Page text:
There are all kinds of jackets: puffy insulated ones, waterproof ones, denim ones that make for a fine Canadian tuxedo, furry ones made of dead critters and the list goes on. Then there’s Mountain Hardwear’s Ghost Lite, a jacket that’s trying its hardest not to be one. And at just over 3 ounces, it’s lucky to be anything at all.
Constructed of 15-denier ripstop nylon, this $100 shell retains its feathery weight while checking all the basic boxes with a full-length zipper, a chest pocket and a hood. The hood stows away easily: a small Velcro-ended strap pulls out of a pocket on the jacket’s nape, then goes over the rolled-up hood, through the hang loop and then adheres to itself. The Ghost has an athletic fit, but accommodates body English without any binding issues. I’m 6’1, and usually stuck between medium and large sizing, but the medium Ghost fits me perfectly.
This jacket has the ability to pack into its own chest pocket, and when stowed it’s about 8 inches long, 5 inches across and 2.5 inches tall. But those dimensions are mostly taken up by air, and when compressed the stowed jacket gets really tiny–small enough to fit into the pockets on most shorts or bibs. I’ve ridden with it stashed in a bib pocket on many occasions, and it goes unnoticed.
When it’s needed, though, the Ghost can make all the difference. It’s effective as a windbreaker, or as an insulating shell on cool rides. If I’m heading out on a chilly day and it looks like the clouds are rolling in, or if I know I’m going high enough that exposure and temperature change could be a factor, I grab the Ghost. It provides peace of mind for a short ride if showers are in the forecast, keeps you dry on a misty morning, or acts as a barrier to wet flora after a rainstorm. But this jacket isn’t made to deal with real precipitation: It won’t keep you dry for more than 10 or so minutes of riding in steady rain.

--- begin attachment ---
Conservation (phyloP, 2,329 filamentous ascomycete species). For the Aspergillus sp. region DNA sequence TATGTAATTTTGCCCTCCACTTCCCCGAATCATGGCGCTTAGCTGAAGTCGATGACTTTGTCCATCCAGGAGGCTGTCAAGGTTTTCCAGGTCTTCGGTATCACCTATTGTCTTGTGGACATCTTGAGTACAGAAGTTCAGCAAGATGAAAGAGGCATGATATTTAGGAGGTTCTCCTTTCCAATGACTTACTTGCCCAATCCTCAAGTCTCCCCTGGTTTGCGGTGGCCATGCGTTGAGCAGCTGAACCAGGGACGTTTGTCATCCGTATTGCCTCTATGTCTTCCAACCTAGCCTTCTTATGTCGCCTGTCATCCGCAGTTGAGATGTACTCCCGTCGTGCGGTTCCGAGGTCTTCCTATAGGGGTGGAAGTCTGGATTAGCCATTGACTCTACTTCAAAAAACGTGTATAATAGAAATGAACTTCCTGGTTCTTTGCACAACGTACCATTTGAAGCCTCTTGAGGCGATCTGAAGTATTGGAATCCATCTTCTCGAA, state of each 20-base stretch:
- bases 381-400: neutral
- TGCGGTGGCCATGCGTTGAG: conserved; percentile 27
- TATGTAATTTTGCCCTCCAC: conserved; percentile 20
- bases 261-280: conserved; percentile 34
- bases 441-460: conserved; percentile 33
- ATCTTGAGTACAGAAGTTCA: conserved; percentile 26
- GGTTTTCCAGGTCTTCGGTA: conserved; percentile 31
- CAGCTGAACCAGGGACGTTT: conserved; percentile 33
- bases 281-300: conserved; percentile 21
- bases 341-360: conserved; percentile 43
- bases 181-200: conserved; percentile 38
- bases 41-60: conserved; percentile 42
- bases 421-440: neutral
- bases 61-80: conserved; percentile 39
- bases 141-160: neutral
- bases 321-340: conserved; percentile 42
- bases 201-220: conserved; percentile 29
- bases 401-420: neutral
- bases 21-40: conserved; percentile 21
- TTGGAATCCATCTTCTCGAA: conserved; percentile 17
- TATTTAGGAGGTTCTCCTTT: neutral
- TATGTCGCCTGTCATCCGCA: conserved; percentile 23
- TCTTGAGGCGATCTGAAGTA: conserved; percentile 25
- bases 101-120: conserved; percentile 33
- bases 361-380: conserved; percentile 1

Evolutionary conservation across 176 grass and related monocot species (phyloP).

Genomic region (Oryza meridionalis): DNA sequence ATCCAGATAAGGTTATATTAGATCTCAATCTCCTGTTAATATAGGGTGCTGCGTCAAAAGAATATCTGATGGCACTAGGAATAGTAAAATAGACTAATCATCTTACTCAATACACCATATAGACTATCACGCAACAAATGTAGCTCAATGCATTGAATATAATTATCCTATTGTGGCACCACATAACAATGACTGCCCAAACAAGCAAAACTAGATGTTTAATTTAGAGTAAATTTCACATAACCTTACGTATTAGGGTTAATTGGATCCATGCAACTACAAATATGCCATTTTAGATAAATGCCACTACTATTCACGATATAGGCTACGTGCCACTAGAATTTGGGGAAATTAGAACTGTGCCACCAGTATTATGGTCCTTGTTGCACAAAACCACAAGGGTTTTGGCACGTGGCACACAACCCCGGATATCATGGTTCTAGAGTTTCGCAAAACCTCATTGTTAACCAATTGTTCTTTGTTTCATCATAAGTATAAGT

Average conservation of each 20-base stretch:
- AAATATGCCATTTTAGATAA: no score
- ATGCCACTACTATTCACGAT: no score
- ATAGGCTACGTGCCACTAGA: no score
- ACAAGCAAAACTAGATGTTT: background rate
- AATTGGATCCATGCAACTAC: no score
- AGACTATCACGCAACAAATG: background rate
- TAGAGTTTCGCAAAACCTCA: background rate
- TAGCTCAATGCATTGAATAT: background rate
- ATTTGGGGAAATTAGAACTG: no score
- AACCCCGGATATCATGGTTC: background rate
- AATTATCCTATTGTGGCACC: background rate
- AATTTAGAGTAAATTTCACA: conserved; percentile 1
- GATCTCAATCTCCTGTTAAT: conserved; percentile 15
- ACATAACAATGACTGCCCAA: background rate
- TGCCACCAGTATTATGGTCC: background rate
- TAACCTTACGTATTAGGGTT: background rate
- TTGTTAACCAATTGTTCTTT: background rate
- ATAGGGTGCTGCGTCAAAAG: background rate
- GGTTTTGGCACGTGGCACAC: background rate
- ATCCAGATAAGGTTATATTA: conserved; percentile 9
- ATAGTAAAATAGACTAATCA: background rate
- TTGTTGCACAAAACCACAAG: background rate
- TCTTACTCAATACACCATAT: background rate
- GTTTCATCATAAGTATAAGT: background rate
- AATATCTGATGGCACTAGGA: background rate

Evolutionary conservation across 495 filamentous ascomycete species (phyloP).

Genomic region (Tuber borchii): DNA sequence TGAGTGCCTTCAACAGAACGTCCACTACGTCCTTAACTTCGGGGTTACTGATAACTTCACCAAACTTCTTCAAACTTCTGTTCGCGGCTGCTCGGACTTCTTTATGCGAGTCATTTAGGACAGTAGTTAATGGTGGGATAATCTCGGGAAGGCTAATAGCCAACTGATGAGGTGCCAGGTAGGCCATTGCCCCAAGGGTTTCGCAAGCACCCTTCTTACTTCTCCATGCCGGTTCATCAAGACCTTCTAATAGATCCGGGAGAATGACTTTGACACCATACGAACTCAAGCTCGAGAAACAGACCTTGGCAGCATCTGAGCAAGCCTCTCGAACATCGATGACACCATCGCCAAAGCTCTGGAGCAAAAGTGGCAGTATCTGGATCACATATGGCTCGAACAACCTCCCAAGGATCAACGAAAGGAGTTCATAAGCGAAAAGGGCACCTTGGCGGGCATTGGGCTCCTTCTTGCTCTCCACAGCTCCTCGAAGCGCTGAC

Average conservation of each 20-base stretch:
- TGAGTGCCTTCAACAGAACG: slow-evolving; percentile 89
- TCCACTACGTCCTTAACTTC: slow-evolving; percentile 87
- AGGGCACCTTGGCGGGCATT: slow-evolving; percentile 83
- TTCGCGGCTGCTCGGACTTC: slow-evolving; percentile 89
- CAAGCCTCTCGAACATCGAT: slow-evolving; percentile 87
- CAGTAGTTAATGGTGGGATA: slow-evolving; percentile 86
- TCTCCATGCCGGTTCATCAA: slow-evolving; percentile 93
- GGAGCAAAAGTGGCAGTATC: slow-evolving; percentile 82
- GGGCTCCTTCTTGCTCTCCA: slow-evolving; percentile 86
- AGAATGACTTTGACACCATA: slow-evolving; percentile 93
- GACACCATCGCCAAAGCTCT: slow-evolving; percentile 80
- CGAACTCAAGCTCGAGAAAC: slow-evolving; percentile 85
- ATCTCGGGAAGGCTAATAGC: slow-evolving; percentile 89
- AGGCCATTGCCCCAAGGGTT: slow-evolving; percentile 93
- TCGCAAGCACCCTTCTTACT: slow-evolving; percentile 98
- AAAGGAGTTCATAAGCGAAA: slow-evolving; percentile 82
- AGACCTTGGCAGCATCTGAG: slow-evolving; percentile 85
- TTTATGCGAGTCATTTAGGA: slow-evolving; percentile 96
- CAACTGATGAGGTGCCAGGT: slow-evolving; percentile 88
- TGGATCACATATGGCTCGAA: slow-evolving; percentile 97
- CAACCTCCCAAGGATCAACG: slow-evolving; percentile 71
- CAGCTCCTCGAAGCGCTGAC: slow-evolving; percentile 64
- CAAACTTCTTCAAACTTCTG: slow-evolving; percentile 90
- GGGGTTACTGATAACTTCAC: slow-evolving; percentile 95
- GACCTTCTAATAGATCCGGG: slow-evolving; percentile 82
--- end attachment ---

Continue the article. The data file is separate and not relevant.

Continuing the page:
Mountain Hardwear Ghost Lite Details
Sizing: SM, MD (tested), LG, XL, XXL
Colors: Black, green, blue, grey
Fit: Athletic, true to size
Material: 15D Ripstop nylon
While it doesn’t feel much more durable than a plastic bag, the Ghost Lite isn’t headed for the landfill any time soon: It’s shrugged off a couple falls and multiple brushes with trees that I expected to leave rips. The cuffs are the only part of the jacket showing wear–the fabric is pilling slightly and there are some loose threads where they’ve contacted and caught on the Velcro closures of my riding gloves. That minor hiccup is really the only thing that outs the Ghost as a non-bike-specific piece, but otherwise you’d think it was purpose-built for logging saddle time.